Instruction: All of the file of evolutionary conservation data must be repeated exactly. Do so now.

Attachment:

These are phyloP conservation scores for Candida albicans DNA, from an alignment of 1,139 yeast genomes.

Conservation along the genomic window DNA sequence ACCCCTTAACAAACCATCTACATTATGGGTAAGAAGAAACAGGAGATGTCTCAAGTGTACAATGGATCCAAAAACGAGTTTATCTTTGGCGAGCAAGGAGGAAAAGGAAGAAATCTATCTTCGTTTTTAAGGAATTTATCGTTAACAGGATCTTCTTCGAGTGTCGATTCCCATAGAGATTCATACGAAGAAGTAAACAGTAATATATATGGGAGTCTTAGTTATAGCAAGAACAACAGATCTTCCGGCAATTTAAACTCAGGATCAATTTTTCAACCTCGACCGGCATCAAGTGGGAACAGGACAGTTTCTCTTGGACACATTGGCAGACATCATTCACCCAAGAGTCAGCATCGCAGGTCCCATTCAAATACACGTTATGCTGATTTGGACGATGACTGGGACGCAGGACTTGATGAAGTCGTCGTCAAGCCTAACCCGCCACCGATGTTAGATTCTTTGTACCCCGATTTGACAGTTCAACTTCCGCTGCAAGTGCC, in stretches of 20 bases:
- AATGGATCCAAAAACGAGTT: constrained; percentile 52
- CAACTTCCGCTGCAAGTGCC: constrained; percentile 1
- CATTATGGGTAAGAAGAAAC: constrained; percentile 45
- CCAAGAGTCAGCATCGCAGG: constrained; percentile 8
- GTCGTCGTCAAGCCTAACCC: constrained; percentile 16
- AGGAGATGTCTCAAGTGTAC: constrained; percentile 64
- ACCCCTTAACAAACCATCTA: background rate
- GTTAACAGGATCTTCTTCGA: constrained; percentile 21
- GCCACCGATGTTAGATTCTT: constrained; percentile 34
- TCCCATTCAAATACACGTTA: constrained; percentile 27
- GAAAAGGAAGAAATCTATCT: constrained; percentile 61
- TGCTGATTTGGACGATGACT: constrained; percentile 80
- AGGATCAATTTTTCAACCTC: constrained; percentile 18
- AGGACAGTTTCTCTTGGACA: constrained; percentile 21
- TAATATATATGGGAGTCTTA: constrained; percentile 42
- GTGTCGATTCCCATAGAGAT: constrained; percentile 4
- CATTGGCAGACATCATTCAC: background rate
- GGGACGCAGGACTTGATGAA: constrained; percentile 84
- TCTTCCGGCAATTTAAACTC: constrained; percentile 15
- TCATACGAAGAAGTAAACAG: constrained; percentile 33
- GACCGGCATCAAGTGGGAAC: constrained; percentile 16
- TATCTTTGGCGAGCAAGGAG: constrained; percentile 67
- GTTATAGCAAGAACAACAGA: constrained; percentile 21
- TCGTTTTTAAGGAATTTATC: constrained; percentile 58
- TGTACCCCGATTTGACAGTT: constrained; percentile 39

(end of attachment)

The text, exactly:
These are phyloP conservation scores for Candida albicans DNA, from an alignment of 1,139 yeast genomes.

Conservation along the genomic window DNA sequence ACCCCTTAACAAACCATCTACATTATGGGTAAGAAGAAACAGGAGATGTCTCAAGTGTACAATGGATCCAAAAACGAGTTTATCTTTGGCGAGCAAGGAGGAAAAGGAAGAAATCTATCTTCGTTTTTAAGGAATTTATCGTTAACAGGATCTTCTTCGAGTGTCGATTCCCATAGAGATTCATACGAAGAAGTAAACAGTAATATATATGGGAGTCTTAGTTATAGCAAGAACAACAGATCTTCCGGCAATTTAAACTCAGGATCAATTTTTCAACCTCGACCGGCATCAAGTGGGAACAGGACAGTTTCTCTTGGACACATTGGCAGACATCATTCACCCAAGAGTCAGCATCGCAGGTCCCATTCAAATACACGTTATGCTGATTTGGACGATGACTGGGACGCAGGACTTGATGAAGTCGTCGTCAAGCCTAACCCGCCACCGATGTTAGATTCTTTGTACCCCGATTTGACAGTTCAACTTCCGCTGCAAGTGCC, in stretches of 20 bases:
- AATGGATCCAAAAACGAGTT: constrained; percentile 52
- CAACTTCCGCTGCAAGTGCC: constrained; percentile 1
- CATTATGGGTAAGAAGAAAC: constrained; percentile 45
- CCAAGAGTCAGCATCGCAGG: constrained; percentile 8
- GTCGTCGTCAAGCCTAACCC: constrained; percentile 16
- AGGAGATGTCTCAAGTGTAC: constrained; percentile 64
- ACCCCTTAACAAACCATCTA: background rate
- GTTAACAGGATCTTCTTCGA: constrained; percentile 21
- GCCACCGATGTTAGATTCTT: constrained; percentile 34
- TCCCATTCAAATACACGTTA: constrained; percentile 27
- GAAAAGGAAGAAATCTATCT: constrained; percentile 61
- TGCTGATTTGGACGATGACT: constrained; percentile 80
- AGGATCAATTTTTCAACCTC: constrained; percentile 18
- AGGACAGTTTCTCTTGGACA: constrained; percentile 21
- TAATATATATGGGAGTCTTA: constrained; percentile 42
- GTGTCGATTCCCATAGAGAT: constrained; percentile 4
- CATTGGCAGACATCATTCAC: background rate
- GGGACGCAGGACTTGATGAA: constrained; percentile 84
- TCTTCCGGCAATTTAAACTC: constrained; percentile 15
- TCATACGAAGAAGTAAACAG: constrained; percentile 33
- GACCGGCATCAAGTGGGAAC: constrained; percentile 16
- TATCTTTGGCGAGCAAGGAG: constrained; percentile 67
- GTTATAGCAAGAACAACAGA: constrained; percentile 21
- TCGTTTTTAAGGAATTTATC: constrained; percentile 58
- TGTACCCCGATTTGACAGTT: constrained; percentile 39